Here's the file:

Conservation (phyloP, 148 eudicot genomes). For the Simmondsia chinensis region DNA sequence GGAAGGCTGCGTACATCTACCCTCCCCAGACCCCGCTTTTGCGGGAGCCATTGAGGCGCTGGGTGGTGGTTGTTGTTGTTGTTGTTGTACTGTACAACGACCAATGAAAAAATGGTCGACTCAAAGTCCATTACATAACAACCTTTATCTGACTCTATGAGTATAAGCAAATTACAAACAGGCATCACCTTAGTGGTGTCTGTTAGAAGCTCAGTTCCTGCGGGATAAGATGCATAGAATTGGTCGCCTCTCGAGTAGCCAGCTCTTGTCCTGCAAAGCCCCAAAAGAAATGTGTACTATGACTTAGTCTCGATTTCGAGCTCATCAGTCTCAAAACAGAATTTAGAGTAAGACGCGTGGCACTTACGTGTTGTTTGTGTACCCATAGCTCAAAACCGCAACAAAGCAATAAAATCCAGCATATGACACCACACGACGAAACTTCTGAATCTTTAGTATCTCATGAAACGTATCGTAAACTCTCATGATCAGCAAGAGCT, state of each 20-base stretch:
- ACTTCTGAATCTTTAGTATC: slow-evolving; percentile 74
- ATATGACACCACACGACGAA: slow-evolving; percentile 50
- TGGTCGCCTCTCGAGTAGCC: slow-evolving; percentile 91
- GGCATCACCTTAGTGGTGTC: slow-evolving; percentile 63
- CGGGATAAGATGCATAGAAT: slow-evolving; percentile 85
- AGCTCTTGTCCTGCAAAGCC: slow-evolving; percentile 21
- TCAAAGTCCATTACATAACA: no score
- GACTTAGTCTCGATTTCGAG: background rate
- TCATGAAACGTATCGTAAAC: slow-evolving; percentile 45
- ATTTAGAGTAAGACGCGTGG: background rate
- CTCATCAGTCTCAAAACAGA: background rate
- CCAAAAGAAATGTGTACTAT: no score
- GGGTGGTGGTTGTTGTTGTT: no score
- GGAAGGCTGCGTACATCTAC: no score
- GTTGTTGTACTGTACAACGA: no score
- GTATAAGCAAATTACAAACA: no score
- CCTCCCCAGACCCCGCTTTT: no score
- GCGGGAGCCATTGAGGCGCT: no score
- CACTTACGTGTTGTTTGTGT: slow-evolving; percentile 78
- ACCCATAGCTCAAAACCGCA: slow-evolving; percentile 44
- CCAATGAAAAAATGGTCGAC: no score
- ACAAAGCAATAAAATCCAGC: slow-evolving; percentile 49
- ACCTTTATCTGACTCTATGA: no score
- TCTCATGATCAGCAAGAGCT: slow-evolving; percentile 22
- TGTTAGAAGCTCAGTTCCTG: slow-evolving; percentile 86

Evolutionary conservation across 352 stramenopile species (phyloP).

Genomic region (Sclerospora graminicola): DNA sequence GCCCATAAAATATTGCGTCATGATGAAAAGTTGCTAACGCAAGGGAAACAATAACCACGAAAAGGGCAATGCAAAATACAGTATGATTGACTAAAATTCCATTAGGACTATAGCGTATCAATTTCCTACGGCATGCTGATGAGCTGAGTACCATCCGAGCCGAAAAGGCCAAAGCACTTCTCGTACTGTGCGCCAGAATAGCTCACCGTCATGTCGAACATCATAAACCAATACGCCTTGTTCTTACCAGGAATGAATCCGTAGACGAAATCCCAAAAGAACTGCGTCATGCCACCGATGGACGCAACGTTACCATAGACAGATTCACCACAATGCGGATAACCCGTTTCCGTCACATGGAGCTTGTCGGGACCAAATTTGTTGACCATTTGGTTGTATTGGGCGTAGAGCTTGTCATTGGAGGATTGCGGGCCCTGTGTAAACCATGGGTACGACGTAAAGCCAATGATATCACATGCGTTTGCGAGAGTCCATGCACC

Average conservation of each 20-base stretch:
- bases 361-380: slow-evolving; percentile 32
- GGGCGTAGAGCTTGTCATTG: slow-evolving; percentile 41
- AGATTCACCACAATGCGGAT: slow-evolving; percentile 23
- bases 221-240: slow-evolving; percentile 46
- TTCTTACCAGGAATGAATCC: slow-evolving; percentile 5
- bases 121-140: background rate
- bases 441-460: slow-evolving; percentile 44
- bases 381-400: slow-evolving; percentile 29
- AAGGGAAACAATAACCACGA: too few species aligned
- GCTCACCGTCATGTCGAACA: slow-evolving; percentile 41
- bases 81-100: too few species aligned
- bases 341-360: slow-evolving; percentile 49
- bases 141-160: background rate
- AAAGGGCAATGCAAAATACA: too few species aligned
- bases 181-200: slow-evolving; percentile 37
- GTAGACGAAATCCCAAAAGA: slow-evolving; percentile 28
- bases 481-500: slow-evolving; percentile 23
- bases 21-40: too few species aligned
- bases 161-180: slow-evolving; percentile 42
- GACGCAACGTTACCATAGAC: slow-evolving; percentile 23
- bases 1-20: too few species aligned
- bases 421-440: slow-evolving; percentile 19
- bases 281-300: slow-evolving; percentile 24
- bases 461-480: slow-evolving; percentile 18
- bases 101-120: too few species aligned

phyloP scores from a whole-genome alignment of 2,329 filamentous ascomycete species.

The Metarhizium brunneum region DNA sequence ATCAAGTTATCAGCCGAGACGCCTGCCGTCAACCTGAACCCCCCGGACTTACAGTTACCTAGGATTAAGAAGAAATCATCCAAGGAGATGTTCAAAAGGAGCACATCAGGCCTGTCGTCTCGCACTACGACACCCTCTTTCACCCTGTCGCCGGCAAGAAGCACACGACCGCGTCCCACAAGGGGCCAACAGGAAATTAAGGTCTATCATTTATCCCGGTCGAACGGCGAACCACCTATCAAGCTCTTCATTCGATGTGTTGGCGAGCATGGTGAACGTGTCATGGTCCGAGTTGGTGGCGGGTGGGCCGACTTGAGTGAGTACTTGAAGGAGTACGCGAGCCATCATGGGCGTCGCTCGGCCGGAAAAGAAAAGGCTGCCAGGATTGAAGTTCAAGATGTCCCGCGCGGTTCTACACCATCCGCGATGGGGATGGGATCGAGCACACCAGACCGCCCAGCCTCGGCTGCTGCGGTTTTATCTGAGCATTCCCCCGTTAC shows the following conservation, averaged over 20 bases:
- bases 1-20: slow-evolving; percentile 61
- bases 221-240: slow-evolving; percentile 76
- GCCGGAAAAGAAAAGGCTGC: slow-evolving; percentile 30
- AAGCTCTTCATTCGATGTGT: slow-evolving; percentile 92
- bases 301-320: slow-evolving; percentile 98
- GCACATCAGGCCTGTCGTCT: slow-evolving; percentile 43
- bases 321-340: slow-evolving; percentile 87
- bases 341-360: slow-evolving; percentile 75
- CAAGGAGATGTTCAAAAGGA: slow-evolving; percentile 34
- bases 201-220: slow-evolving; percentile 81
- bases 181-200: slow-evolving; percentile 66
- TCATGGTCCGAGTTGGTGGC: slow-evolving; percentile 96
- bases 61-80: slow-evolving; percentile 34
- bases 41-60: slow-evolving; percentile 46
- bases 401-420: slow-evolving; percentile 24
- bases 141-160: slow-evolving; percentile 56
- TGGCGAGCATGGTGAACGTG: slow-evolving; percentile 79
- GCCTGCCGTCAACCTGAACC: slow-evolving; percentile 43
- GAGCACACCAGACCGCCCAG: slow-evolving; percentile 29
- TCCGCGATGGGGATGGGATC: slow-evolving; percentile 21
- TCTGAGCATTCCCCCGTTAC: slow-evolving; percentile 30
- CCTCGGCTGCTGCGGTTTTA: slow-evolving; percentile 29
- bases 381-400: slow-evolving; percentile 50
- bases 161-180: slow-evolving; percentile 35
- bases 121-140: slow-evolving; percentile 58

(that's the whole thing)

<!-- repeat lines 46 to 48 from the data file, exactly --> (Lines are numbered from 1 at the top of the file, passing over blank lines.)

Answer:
- bases 481-500: slow-evolving; percentile 23
- bases 21-40: too few species aligned
- bases 161-180: slow-evolving; percentile 42